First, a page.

Tuesday, December 17, 2013

Today Stunk

Today just stunk.

Don't get me wrong... It was not a bad day to be at our middle school, but due to the Redwood City Sims Fire, our normal fresh at-the-base-of-the-mountain air had a metallic, acidic smell for most of the morning and early afternoon. It proved for one of our most unique days of the school year. 

The school day began like any other. After our weekly Team Leaders, I spent the rest of the pre-bell moments talking ChromeBooks with a staff member. Their goal is to have a class set of 32 ChromeBooks for their classroom. We brainstormed some ideas on how to make this idea happen. I spent some time working with my amazing administrative assistant (upgraded her iOS to 7.0.4 for her iPhone) until the district's manager of food service stopped by our desks. He informed us that something was wrong with the air outside. 

Perhaps not surprisingly, we had little information through conventional websites. Instead, I turned to Twitter to find about the fire up the freeway in Redwood City. While our students and staff were not necessarily in danger from the smell, it was not something that we felt our students should be exposed to.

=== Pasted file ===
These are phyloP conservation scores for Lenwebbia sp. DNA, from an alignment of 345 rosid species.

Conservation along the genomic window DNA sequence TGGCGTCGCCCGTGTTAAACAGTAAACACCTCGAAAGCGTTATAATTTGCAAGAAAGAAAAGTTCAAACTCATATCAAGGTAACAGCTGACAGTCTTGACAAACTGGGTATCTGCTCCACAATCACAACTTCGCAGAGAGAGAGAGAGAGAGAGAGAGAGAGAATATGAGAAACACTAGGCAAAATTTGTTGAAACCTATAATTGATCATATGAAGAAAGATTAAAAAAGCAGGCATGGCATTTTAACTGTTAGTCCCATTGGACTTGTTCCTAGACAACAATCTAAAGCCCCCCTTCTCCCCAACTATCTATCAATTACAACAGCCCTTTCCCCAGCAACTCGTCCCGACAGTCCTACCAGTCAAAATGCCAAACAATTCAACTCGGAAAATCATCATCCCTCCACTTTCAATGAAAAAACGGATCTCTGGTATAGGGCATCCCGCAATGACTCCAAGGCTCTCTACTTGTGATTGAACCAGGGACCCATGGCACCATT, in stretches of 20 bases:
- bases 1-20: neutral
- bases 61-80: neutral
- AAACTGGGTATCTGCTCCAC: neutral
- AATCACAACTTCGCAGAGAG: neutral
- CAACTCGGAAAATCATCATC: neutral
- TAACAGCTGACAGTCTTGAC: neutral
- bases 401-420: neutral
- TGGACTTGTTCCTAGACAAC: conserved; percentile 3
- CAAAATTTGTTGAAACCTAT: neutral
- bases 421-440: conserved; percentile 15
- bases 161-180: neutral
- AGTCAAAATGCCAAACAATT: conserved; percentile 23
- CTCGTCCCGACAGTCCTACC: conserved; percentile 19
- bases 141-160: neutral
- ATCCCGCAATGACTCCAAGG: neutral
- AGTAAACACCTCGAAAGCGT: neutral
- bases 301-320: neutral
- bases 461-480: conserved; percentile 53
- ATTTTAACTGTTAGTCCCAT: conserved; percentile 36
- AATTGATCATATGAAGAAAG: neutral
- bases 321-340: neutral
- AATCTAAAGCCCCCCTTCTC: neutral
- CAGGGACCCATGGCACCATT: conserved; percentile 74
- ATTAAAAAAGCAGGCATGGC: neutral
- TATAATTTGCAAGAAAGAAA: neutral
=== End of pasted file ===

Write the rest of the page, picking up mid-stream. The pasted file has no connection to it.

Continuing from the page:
With twenty minutes until the bell rang for brunch, our Leadership team gathered for a quick brainstorming session on what was best to do. We checked in with other schools within and outside of our district to see what their plans were. We also coordinated with the district office to gather advice and keep them updated. After doing so, we determined our first three choices to be (1) do nothing, (2) keep the kids in 2nd period, or (3) send them directly to 3rd period. None of these choices felt like the right option. We began to share out our opinions and together created a fourth (and eventual chosen) method for today's brunch. 

I would make an announcement and inform our students that we would be ringing the bell shortly. However, on a change from our usual procedures, students would need to grab their snack and then head to their third period class. This decision, our Leadership Team had discussed earlier, would come with some secondary effects. Students need a break to stretch, eat, and socialize. Additionally, our teachers need time to relax for a moment and perhaps a bio break as well. For the student issues, we kept the bells relatively on time so as to provide social moments within their third period class. For our teacher concerns, we divided up all of the classrooms and stopped by to relieve the staff member as necessary. Other teachers with third period prep even helped out! Somehow, someway, it all worked.